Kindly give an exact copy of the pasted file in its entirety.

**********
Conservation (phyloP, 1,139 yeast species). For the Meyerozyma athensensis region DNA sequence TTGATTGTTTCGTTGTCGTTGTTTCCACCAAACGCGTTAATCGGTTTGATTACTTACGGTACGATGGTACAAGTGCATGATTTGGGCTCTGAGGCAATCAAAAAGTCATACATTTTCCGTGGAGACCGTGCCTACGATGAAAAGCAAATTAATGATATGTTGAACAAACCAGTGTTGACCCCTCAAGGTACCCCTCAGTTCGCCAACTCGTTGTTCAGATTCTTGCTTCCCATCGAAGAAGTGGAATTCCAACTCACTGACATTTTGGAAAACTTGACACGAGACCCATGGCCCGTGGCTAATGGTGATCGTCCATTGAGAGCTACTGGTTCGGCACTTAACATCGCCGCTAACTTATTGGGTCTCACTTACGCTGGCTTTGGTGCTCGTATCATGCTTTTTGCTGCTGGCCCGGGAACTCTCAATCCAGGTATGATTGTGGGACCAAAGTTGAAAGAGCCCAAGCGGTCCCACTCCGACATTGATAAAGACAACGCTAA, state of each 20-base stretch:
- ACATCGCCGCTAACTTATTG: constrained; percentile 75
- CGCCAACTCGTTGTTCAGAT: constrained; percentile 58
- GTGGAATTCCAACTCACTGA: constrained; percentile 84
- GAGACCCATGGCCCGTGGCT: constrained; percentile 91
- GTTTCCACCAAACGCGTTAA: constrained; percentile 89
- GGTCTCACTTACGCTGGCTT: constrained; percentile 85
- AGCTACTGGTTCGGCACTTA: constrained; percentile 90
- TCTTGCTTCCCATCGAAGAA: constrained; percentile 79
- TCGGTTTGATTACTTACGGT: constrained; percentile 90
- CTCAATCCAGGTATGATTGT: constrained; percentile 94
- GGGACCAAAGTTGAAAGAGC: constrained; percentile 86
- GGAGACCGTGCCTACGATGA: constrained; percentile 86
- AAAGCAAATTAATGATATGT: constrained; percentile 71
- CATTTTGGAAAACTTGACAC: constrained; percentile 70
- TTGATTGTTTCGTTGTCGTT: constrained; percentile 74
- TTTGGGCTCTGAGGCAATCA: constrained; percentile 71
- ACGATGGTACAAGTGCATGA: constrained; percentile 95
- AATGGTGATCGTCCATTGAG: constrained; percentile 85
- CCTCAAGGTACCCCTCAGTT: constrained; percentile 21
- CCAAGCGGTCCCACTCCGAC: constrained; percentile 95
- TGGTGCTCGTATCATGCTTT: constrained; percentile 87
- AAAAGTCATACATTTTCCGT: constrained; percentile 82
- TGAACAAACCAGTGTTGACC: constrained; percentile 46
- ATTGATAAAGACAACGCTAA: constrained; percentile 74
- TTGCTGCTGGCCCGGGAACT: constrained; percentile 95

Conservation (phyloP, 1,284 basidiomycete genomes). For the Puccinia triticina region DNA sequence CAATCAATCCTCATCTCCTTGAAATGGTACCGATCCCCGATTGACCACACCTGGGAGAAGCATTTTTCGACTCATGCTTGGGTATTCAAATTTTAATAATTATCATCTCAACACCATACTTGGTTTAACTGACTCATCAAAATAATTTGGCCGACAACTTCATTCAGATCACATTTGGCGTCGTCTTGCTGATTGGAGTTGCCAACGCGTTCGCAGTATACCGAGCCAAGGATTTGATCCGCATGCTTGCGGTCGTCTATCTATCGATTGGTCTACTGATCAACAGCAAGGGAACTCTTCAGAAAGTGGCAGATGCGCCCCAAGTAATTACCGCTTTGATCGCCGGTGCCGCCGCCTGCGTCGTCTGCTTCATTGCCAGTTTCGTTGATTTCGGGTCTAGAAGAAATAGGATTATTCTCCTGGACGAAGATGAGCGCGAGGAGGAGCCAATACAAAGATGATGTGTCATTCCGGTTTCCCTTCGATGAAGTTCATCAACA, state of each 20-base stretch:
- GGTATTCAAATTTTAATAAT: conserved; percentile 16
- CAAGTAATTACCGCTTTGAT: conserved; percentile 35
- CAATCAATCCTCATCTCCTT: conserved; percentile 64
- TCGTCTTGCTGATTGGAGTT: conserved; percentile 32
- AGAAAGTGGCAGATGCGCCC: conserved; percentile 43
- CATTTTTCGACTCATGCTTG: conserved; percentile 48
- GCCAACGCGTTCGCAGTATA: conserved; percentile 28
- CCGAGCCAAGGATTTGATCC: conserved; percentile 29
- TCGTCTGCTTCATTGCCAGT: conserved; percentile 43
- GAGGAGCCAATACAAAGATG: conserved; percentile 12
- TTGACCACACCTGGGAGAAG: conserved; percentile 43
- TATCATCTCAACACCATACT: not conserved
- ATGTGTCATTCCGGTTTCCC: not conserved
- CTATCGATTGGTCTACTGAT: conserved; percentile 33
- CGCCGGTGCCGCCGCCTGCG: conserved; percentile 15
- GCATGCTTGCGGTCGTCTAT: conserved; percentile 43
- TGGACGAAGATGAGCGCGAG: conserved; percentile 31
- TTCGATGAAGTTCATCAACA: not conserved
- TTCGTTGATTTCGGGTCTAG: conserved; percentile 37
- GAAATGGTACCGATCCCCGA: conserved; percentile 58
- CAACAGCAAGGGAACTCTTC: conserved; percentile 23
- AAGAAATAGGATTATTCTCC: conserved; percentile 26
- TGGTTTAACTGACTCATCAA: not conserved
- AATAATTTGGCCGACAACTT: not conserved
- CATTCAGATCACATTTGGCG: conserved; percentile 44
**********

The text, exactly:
Conservation (phyloP, 1,139 yeast species). For the Meyerozyma athensensis region DNA sequence TTGATTGTTTCGTTGTCGTTGTTTCCACCAAACGCGTTAATCGGTTTGATTACTTACGGTACGATGGTACAAGTGCATGATTTGGGCTCTGAGGCAATCAAAAAGTCATACATTTTCCGTGGAGACCGTGCCTACGATGAAAAGCAAATTAATGATATGTTGAACAAACCAGTGTTGACCCCTCAAGGTACCCCTCAGTTCGCCAACTCGTTGTTCAGATTCTTGCTTCCCATCGAAGAAGTGGAATTCCAACTCACTGACATTTTGGAAAACTTGACACGAGACCCATGGCCCGTGGCTAATGGTGATCGTCCATTGAGAGCTACTGGTTCGGCACTTAACATCGCCGCTAACTTATTGGGTCTCACTTACGCTGGCTTTGGTGCTCGTATCATGCTTTTTGCTGCTGGCCCGGGAACTCTCAATCCAGGTATGATTGTGGGACCAAAGTTGAAAGAGCCCAAGCGGTCCCACTCCGACATTGATAAAGACAACGCTAA, state of each 20-base stretch:
- ACATCGCCGCTAACTTATTG: constrained; percentile 75
- CGCCAACTCGTTGTTCAGAT: constrained; percentile 58
- GTGGAATTCCAACTCACTGA: constrained; percentile 84
- GAGACCCATGGCCCGTGGCT: constrained; percentile 91
- GTTTCCACCAAACGCGTTAA: constrained; percentile 89
- GGTCTCACTTACGCTGGCTT: constrained; percentile 85
- AGCTACTGGTTCGGCACTTA: constrained; percentile 90
- TCTTGCTTCCCATCGAAGAA: constrained; percentile 79
- TCGGTTTGATTACTTACGGT: constrained; percentile 90
- CTCAATCCAGGTATGATTGT: constrained; percentile 94
- GGGACCAAAGTTGAAAGAGC: constrained; percentile 86
- GGAGACCGTGCCTACGATGA: constrained; percentile 86
- AAAGCAAATTAATGATATGT: constrained; percentile 71
- CATTTTGGAAAACTTGACAC: constrained; percentile 70
- TTGATTGTTTCGTTGTCGTT: constrained; percentile 74
- TTTGGGCTCTGAGGCAATCA: constrained; percentile 71
- ACGATGGTACAAGTGCATGA: constrained; percentile 95
- AATGGTGATCGTCCATTGAG: constrained; percentile 85
- CCTCAAGGTACCCCTCAGTT: constrained; percentile 21
- CCAAGCGGTCCCACTCCGAC: constrained; percentile 95
- TGGTGCTCGTATCATGCTTT: constrained; percentile 87
- AAAAGTCATACATTTTCCGT: constrained; percentile 82
- TGAACAAACCAGTGTTGACC: constrained; percentile 46
- ATTGATAAAGACAACGCTAA: constrained; percentile 74
- TTGCTGCTGGCCCGGGAACT: constrained; percentile 95

Conservation (phyloP, 1,284 basidiomycete genomes). For the Puccinia triticina region DNA sequence CAATCAATCCTCATCTCCTTGAAATGGTACCGATCCCCGATTGACCACACCTGGGAGAAGCATTTTTCGACTCATGCTTGGGTATTCAAATTTTAATAATTATCATCTCAACACCATACTTGGTTTAACTGACTCATCAAAATAATTTGGCCGACAACTTCATTCAGATCACATTTGGCGTCGTCTTGCTGATTGGAGTTGCCAACGCGTTCGCAGTATACCGAGCCAAGGATTTGATCCGCATGCTTGCGGTCGTCTATCTATCGATTGGTCTACTGATCAACAGCAAGGGAACTCTTCAGAAAGTGGCAGATGCGCCCCAAGTAATTACCGCTTTGATCGCCGGTGCCGCCGCCTGCGTCGTCTGCTTCATTGCCAGTTTCGTTGATTTCGGGTCTAGAAGAAATAGGATTATTCTCCTGGACGAAGATGAGCGCGAGGAGGAGCCAATACAAAGATGATGTGTCATTCCGGTTTCCCTTCGATGAAGTTCATCAACA, state of each 20-base stretch:
- GGTATTCAAATTTTAATAAT: conserved; percentile 16
- CAAGTAATTACCGCTTTGAT: conserved; percentile 35
- CAATCAATCCTCATCTCCTT: conserved; percentile 64
- TCGTCTTGCTGATTGGAGTT: conserved; percentile 32
- AGAAAGTGGCAGATGCGCCC: conserved; percentile 43
- CATTTTTCGACTCATGCTTG: conserved; percentile 48
- GCCAACGCGTTCGCAGTATA: conserved; percentile 28
- CCGAGCCAAGGATTTGATCC: conserved; percentile 29
- TCGTCTGCTTCATTGCCAGT: conserved; percentile 43
- GAGGAGCCAATACAAAGATG: conserved; percentile 12
- TTGACCACACCTGGGAGAAG: conserved; percentile 43
- TATCATCTCAACACCATACT: not conserved
- ATGTGTCATTCCGGTTTCCC: not conserved
- CTATCGATTGGTCTACTGAT: conserved; percentile 33
- CGCCGGTGCCGCCGCCTGCG: conserved; percentile 15
- GCATGCTTGCGGTCGTCTAT: conserved; percentile 43
- TGGACGAAGATGAGCGCGAG: conserved; percentile 31
- TTCGATGAAGTTCATCAACA: not conserved
- TTCGTTGATTTCGGGTCTAG: conserved; percentile 37
- GAAATGGTACCGATCCCCGA: conserved; percentile 58
- CAACAGCAAGGGAACTCTTC: conserved; percentile 23
- AAGAAATAGGATTATTCTCC: conserved; percentile 26
- TGGTTTAACTGACTCATCAA: not conserved
- AATAATTTGGCCGACAACTT: not conserved
- CATTCAGATCACATTTGGCG: conserved; percentile 44